Last week Microsoft couldn’t resist taunting Google over its licensing deal with LG, and it looks like the patent gravy train isn’t set to stop rolling any time soon. Accroding to Korean news outlet Yonhap, Pantech is currently in negotiations with the American software giant to pay indeterminate licensing fees for the priveledge of running Android (a free and open-source operating system) on its phones. Along with LG and a handful of other major manufacturers like Samsung and HTC, Microsoft now claims it collects fees for more than 70% of Android phones sold in the United States.

Motorola and Barnes & Noble are the only notable companies that have stood up to Microsoft’s heavy-handed tactics. The later will almost certainly fight it out thanks to backing from recent buyer Google, which has still not been directly sued by Microsoft. Barnes & Noble seems to be resisting Microsoft’s civil suite out of sheer determination, protecting its forward-looking business model built on the Nook series of Android-powered ereaders. The bookseller published Microsoft’s Android-related patents in detail for the first time back in November.

As opposed to Apple, which has so far gone with an all or nothing approach to its legal bullying, Microsoft seems intent on making actual revenue out of its existing patents. Estimates of licensing fees are in the hundreds of millions of dollars per year… which is still far less than Microsoft might be making if its paid Windows Phone 7 operating system could get more than 2% market share. Many speculate that the real motive behind the lawsuits and settlements is to force manufacturers into making and selling Windows phones, which seems appropriate in the case of Samsung, HTC and others.

Google isn’t happy about Microsoft’s Android tax, but there isn’t much they can do about it. Since Microsoft has so far refused to sue Google directly over the software, instead aiming for smaller and ostensibly weaker manufacturers, its patents are unlikely to be overturned in the United States. Oh well – if you can’t innovate, litigate.

[via SlashGear]

  • Anonymous

    Didn’t Motorola sued Apple first. I never see android zealots bitch about Motorola’s bullying.

    So a closed source company that defends it’s patents is a BULLY.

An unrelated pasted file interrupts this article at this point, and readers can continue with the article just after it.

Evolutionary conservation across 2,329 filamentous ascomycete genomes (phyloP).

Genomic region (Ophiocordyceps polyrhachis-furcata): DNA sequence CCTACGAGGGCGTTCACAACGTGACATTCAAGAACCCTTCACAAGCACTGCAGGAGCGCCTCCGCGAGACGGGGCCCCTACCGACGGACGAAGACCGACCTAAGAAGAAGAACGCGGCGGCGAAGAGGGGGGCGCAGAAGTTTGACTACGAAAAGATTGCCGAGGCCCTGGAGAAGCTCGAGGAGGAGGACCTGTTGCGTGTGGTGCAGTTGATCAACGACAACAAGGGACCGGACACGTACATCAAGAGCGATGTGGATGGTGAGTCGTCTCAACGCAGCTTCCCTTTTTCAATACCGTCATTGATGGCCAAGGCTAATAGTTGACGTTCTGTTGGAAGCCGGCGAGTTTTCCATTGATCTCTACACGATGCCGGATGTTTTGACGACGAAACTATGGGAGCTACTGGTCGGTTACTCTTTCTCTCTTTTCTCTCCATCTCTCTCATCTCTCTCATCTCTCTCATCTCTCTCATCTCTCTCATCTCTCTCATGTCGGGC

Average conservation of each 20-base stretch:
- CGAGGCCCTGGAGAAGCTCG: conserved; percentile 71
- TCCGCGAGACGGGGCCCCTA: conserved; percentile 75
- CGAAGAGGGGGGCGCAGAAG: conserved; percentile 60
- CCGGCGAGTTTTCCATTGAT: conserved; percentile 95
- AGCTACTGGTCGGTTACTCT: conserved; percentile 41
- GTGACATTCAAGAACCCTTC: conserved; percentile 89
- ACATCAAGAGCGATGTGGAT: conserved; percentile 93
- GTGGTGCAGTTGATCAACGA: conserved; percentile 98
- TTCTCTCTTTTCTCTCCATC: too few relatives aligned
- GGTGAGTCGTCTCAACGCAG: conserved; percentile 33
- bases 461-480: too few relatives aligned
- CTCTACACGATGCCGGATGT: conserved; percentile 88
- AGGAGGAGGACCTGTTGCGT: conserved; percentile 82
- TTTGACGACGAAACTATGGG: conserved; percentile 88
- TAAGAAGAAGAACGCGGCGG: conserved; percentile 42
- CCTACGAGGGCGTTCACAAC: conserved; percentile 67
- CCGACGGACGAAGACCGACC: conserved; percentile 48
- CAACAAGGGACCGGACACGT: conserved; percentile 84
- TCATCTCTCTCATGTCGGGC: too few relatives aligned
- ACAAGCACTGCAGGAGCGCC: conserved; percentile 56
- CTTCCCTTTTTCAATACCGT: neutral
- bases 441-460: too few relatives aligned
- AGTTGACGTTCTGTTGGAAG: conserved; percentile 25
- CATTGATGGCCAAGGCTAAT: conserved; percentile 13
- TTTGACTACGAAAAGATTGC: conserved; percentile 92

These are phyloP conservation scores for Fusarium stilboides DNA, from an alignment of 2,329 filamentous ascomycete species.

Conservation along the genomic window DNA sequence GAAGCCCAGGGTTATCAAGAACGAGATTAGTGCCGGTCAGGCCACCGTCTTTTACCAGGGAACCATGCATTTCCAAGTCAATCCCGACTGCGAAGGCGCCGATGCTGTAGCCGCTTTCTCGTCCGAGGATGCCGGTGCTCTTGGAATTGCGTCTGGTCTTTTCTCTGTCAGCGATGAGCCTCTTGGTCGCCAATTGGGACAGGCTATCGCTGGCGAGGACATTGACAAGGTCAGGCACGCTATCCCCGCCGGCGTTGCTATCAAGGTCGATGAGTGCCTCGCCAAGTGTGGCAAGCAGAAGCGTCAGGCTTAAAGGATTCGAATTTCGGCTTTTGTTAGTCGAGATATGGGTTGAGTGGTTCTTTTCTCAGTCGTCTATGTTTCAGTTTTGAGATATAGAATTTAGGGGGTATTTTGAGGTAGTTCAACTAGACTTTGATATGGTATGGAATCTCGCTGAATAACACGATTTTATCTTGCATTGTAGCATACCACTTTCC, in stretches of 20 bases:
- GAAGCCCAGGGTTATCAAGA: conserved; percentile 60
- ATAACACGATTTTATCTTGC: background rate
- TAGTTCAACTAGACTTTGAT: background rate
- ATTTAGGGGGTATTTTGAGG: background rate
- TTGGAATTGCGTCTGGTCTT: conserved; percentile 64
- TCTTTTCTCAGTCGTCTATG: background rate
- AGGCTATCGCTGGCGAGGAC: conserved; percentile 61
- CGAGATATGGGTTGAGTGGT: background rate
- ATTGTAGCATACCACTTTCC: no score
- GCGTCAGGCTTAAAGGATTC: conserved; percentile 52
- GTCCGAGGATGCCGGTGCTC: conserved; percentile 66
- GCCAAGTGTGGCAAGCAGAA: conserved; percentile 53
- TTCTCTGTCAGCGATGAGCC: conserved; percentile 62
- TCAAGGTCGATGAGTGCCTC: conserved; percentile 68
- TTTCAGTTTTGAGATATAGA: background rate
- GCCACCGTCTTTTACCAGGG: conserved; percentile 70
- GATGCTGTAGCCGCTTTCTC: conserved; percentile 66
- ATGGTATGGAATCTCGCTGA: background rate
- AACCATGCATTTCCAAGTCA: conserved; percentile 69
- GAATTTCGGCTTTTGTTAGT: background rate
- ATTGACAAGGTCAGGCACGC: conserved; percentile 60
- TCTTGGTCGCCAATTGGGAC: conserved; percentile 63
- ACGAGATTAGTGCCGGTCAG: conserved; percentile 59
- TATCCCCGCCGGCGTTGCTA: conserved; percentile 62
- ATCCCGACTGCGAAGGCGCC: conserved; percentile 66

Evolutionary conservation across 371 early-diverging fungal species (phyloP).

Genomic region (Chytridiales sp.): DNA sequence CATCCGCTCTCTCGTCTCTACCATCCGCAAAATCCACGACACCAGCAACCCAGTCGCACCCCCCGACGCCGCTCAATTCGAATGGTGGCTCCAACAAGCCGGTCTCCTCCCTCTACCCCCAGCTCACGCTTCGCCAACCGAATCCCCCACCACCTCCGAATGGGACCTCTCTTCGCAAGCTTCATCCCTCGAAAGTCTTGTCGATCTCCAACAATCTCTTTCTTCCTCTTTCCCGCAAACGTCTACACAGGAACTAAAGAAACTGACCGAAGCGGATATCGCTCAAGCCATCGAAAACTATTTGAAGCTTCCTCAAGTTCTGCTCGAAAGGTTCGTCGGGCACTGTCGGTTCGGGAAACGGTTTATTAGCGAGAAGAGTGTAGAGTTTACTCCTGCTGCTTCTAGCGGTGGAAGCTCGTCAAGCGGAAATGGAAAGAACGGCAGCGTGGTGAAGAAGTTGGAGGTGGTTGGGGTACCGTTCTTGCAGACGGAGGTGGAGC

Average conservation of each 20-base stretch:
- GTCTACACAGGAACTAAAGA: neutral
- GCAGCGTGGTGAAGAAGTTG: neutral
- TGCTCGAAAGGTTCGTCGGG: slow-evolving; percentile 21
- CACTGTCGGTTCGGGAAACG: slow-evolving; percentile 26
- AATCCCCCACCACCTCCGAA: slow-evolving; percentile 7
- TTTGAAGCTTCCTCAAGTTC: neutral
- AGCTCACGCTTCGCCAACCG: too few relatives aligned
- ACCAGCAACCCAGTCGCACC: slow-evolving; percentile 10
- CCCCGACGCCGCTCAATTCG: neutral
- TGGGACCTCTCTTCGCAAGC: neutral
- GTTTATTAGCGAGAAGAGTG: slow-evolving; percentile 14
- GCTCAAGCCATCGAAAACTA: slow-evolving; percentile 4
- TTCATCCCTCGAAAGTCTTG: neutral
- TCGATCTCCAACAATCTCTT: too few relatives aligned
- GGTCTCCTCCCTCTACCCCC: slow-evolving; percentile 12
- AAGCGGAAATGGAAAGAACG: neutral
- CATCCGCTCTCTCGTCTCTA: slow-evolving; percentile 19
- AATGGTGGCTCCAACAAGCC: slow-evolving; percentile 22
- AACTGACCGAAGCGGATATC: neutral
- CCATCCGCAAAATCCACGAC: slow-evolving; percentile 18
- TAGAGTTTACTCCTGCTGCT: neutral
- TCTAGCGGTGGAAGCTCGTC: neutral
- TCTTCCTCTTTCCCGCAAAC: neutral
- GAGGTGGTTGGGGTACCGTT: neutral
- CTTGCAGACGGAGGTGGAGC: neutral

The one that licenses it’s patents is a TAX collector.
    The opensource company that defends it’s patents is fighting for JUSTICE.
    The opensource companies that steal other patents is a SAINT.

  • Anonymous

    “If you can’t innovate, litiagte”

    I guess you can accuse Microsoft of copying Apple yet again.

  • Christian Saldana

    OMG Microsoft its like a cancer!!

  • Guest

    the truly clever is nokia.. microsoft paying them for using windows

  • Andy Turfer

    These stupid stupid stupid companies should learn by example:

    If you read the above, you’ll see that Microsoft’s claims are either invalid (due to prior art) or trivial (at best). They have no claim to the mobile space, and need to stay out.

    Any company that folds and agrees to pay Microsoft royalties for using Android (or Linux) need their heads examined. The first thing to do: inform the shareholders of these companies of the Barnes & Noble example (a company that has chosen to fight back!!!). Secondly, these companies should eject any director/manager who recommends paying Microsoft (no golden parachutes either!!!).

    This is a war, and surrender is NOT an option. By simply folding and giving in to Microsoft (and not publishing the facts about exactly what Microsoft’s claims are) the image of Android and Linux is being unjustly tarnished.

    People are ignorant sheep, blindly accepting that Microsoft’s claims are valid. Examine the facts first, and then make up your minds.

    Personally, I will be purchasing 3 or 4 B&N tablets to support the cause.

  • Andy Turfer

    And just in case anyone is interested in the actual facts, and not just the words that are presented by Microsoft’s PR division, here are Microsoft’s claims on Android:

    1. ‘372 Patent (Web browser background image loading).

    2. ‘522 Patent (Operating system provided tabs).

    3. ‘551 Patent (Electronic selection with handles).

    4. ‘233 Patent (Annotation of electronic documents).

    5. ‘780 Patent (Web browser loading status icons).

    If you look at the dates most of these were filed (or simply at the date Microsoft was formed as a company), you’ll clearly see that there is prior art on most of these, and that the others are trivial.